Our family (my husband, two teenager daughters and I) had fallen into a habit of eating dinner together and then retreating to our rooms to do homework, watch TV and write. We were together many hours a week, but we weren’t interfacing much. I longed for that connection, but evening walks fell by the wayside and watching movies together (which we all enjoy!) was not exactly interactive.
Our girls have adopted snarky, rebellious attitudes. It’s normal, but I felt like it could alienate us as parents if we didn’t talk more. The girls once mentioned a fun card game. I logged onto Amazon.com.
20 minutes in and we’re laughing and discussing our answers. Yes, it isn’t exactly “politically correct.” But it’s funny and the girls find it very compelling. The game is hilarious and we all enjoy it. It’s not for everyone – just “horrible people”.
She used to treat us to McDonald’s every once in awhile, with money she earned selling Avon. We enjoyed sitting with her. My mom always beamed at us with love and pride.
I take my girls out for treats, too. I hope they look back someday (as I do) and remember these good times.
Mom used to visit me in the middle of the night with medicine and a hug when I was sick.
I do the same for my daughters.
Mom used to drive us to violin, cello, piano and Tae Kwon Do lessons.
I drive my daughters to violin lessons, rehearsals, auditions and concerts, too.
Mom was always quick with words of encouragement, compassion and unconditional love.
I try to do the same, but she was (and is) better at it, definitely.
My mother taught me how to be a good parent and a good person. She’s still teaching me this.
Every nurturing mother in the world is the reason we have the compassion, love and support that we pass on.
I had a breakthrough today. If you’re reading this and you’re a perfect parent, well, you won’t be impressed in the least. Maybe I’m a slow learner. But this is a true story.
I was walking today and listening Eckhart Tolle. I know some of you think it’s all self-help crap and I’m a lost soul…but I have become a better person for it. Anyway, in this particular recording, Tolled talked about the importance of of “space” and “non-reaction.”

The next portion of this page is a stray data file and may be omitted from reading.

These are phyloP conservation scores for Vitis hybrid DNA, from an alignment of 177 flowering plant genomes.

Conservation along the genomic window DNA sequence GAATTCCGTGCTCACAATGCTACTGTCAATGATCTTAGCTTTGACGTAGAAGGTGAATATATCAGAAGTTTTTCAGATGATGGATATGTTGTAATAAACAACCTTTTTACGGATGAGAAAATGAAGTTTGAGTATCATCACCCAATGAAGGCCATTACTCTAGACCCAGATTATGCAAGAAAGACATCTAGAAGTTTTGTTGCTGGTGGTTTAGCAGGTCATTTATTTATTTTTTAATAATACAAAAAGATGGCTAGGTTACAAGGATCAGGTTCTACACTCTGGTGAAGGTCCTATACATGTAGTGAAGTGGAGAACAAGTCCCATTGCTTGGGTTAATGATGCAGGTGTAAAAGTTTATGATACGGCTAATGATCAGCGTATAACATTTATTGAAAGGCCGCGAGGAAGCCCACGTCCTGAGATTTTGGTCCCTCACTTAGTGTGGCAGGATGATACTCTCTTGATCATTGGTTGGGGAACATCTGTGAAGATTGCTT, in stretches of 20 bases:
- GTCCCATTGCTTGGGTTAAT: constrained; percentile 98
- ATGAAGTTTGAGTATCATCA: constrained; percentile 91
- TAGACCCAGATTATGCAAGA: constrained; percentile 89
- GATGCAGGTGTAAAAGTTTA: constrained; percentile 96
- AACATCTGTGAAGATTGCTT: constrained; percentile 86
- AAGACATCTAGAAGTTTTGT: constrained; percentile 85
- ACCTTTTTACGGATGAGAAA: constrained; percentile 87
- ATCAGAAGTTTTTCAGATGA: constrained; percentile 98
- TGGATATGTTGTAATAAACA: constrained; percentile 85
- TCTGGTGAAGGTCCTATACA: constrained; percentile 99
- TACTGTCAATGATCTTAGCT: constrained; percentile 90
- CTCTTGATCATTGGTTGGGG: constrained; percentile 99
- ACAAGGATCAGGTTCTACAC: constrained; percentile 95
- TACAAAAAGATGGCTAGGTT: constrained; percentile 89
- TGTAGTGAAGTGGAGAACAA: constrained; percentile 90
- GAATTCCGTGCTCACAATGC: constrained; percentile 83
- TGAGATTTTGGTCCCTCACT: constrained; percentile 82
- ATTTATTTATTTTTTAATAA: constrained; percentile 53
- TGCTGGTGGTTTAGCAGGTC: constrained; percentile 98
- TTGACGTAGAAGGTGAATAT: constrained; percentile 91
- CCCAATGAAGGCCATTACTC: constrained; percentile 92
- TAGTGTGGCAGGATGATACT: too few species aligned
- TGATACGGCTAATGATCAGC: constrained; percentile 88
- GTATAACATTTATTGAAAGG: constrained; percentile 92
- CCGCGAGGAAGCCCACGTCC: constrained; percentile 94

The goal, he says, is to feel at peace. At all times.
Just then, my daughter texted me. “—— can drive me to you.”
“Great,” I respond.
“I need to go home and change and do my makeup and then I need to be back at school by 6:15,” she texts.
“Can —– drive you home?” My boss had a retirement party this afternoon. It’d be quite challenging to drive back and forth.
Tolle continues to talk about the importance of space and non-reaction. If you can, create space between yourself and the angry person.
She calls me. I answer. Good, texting is dumb, anyway.
She talks to me in an angry voice. I can hear a bunch of teenagers trying to talk to her. She gets angry at me because I can’t understand her – she’s talking to me, she’s talking to them…I’m confused.
I ask her (again) if —- can drive her home.
She responds with sarcasm and anger. She sighs heavily, as if it’s so hard to have me as a mom. She talks to me as if I’m stupid. Her words become staccato with anger. I. told. you.
I hang up.
She texts me with more anger. Her answers include expletives. How dare I hang up on her!
I text back with: “If you think you’re going to talk to me that way, you’re out of luck.”